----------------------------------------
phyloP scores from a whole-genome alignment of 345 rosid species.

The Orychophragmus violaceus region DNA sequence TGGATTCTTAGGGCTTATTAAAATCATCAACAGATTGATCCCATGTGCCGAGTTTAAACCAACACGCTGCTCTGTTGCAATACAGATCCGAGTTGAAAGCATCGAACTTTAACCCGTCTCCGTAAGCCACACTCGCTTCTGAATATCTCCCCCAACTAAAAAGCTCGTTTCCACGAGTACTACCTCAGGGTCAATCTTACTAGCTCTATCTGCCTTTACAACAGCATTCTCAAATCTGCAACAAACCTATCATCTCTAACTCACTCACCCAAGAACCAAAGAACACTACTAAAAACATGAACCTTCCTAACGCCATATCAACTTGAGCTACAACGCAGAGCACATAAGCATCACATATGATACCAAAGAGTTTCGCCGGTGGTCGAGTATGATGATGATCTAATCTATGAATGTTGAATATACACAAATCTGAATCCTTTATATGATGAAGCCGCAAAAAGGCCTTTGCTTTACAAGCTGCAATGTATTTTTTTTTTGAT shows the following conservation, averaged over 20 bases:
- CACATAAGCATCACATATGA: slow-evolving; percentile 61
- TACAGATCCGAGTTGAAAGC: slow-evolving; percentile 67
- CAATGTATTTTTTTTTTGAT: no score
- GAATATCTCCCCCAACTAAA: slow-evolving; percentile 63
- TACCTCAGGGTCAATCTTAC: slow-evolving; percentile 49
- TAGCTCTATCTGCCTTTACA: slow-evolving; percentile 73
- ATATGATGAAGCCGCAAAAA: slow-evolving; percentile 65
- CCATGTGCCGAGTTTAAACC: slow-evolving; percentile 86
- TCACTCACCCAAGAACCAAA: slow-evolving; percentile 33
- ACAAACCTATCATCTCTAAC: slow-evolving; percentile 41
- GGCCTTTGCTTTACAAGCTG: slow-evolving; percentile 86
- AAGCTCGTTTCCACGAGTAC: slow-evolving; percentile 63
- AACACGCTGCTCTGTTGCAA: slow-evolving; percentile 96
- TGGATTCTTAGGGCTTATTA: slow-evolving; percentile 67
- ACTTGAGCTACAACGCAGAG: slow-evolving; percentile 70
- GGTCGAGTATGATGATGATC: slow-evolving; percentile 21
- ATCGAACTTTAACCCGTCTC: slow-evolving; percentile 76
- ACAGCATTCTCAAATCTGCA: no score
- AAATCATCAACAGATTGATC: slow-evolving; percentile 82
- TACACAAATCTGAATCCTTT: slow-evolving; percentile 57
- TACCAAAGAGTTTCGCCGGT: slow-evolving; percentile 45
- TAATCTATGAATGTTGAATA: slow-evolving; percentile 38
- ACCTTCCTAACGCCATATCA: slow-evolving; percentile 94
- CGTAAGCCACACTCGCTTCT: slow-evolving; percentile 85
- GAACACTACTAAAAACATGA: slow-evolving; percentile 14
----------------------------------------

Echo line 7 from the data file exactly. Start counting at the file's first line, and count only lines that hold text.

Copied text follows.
- TACCTCAGGGTCAATCTTAC: slow-evolving; percentile 49